Life happened to me my P2 year when I learned the week of my second pharmacology test that I would be expecting a baby in May. This was not planned and was life-changing without a doubt. While I did not let this keep me from continuing to strive to do my best during this year, sometimes my best was studying for only a brief while each day as naps and emotions took over most my time. BUT, I MADE IT. I made it through the year with sometimes struggling through exams and I now realize that it is not only pregnancy that can do this to you, but there are and will be struggles faced by you and all your classmates. Everyone asked how I did it, but much like them it is about looking in the mirror in the morning and encouraging yourself, leaning on your friends and family when you need them, and above all- getting on your knees and letting God take over.
During orientation this week, Dr. Wallace emphasized relying on God and putting your total trust in him and while Type A personalities dominate the majority of the pharmacy student population, sometimes that truly keeps you from accepting life’s challenges. I accepted the challenge of motherhood and while it couldn’t have come at a more perfect time (4 weeks after spring finals was my due date), there are still days that I know I’m going to have to run extra hard to burn off the sprinkles on my Sundae. My son is my pride and joy and brings lots of color to my life. He is my encouragement and outlet and though he takes a lot of work, he has become my new motivation to be a better woman.
I hope to encourage all of you who have obstacles that come before you during your journey of pharmacy school. My family has encouraged me greatly along the way, and my dad sent me a heartfelt message of “you took the road that wasn’t easy and it would have been much easier to give up, and I’m very proud of you for not,” when I completed this last year of pharmacy school. Without him and the encouragement that I received through many others, the year would have been extremely tough- with or without pregnancy. I made it through P2 year with lots of tears, but happiness too. And little did I know all that it would pay off when I held Westin for the first time. The satisfaction of working through something that you didn’t think you could and truly excelling is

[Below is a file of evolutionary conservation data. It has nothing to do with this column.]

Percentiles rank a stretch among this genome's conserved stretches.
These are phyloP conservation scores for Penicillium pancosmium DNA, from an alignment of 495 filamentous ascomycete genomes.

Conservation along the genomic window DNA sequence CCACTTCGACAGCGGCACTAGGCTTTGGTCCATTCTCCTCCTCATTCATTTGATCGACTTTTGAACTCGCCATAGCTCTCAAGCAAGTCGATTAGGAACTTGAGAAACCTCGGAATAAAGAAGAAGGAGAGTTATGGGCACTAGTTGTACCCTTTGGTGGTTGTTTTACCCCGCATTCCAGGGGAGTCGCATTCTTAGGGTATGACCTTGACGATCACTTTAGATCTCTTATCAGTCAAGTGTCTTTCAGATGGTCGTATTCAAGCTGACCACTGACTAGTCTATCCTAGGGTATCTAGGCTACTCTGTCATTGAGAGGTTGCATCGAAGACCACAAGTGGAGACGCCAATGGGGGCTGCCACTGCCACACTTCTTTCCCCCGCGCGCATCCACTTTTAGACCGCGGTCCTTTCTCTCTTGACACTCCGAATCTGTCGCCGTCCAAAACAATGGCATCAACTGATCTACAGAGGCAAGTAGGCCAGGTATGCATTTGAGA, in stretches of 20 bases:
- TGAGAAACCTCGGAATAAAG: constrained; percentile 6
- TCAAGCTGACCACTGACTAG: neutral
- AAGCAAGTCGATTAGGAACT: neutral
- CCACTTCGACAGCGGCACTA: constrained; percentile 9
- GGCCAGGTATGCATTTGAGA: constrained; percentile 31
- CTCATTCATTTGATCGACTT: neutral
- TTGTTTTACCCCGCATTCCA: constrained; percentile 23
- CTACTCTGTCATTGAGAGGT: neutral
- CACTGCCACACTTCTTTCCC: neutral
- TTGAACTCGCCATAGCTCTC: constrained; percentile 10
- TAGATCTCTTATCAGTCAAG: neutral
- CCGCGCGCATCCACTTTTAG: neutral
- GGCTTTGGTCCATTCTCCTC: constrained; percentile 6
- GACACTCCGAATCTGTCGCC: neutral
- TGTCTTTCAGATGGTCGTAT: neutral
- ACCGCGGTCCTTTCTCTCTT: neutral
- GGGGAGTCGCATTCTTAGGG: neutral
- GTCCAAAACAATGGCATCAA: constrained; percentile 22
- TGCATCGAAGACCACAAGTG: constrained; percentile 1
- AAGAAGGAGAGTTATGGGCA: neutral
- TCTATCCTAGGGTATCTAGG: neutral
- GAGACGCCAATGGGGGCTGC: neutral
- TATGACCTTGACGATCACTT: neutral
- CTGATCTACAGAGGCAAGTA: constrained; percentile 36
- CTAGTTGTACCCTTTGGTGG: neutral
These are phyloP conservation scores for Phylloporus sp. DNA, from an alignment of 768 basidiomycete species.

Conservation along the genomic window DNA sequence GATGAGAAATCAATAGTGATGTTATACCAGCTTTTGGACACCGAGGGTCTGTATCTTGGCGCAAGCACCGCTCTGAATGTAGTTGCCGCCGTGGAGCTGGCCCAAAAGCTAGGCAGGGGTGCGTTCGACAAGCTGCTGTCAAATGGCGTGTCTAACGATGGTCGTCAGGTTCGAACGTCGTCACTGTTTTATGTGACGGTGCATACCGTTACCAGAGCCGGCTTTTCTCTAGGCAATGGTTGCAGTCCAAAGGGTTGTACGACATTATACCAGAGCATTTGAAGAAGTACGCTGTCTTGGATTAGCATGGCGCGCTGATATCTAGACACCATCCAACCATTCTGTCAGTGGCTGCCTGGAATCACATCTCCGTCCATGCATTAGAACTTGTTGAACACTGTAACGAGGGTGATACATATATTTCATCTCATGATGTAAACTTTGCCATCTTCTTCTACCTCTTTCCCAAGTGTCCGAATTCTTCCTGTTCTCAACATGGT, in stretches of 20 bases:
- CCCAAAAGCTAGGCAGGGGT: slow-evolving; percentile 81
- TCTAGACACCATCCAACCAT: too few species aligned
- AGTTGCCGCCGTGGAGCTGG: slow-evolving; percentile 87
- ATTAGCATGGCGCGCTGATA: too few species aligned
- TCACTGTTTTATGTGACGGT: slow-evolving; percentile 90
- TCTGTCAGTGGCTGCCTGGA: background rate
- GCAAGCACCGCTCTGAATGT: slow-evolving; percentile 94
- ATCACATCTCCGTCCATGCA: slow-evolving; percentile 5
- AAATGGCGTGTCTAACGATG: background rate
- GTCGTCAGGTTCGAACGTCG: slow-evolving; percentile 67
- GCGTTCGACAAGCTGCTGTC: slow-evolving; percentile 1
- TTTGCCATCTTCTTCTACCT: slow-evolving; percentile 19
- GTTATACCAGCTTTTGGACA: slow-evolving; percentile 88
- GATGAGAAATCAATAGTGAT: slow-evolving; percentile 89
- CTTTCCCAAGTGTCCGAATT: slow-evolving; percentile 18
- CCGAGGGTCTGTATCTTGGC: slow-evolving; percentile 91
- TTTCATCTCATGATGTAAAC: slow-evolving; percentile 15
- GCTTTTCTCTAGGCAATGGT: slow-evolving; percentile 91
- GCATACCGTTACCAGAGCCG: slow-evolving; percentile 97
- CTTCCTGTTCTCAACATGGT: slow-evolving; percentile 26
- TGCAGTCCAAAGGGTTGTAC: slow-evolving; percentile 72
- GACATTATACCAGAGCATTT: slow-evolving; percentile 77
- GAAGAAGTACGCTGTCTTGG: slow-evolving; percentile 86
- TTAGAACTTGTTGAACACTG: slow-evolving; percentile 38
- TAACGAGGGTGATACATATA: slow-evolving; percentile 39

Stay tuned for more updates on how motherhood will be during pharmacy school. I envision that some days, a blown-out diaper will be much more challenging to handle than a therapeutics case and that my greatest joy will come from watching Sesame Street with my son after a long day in Maddox.
Here’s to another great year with what God has in store for us.
- Shannon Hart, P3
“Everything happens for a reason” is what I told myself when I pulled lottery number 78 for hospital rotations. Being from Apex, NC I was hoping to get a number low enough so I could do my rotation at a hospital close to home like Duke or WakeMed. Luckily, pharmacy school has given me, along with frown lines and wrinkles, friends unlike any others. A friend and classmate, Madison Gaskins (coincidentally the coordinator of this blog you’re reading), volunteered for me to come stay with her at her house in Lake Waccamaw, NC outside of Whiteville for the duration of our hospital rotation. Needless to say, I jumped at the chance to live in paradise on a lake for a month and I packed up my white coat, my dog, and my kayak and off we went to Columbus County, NC.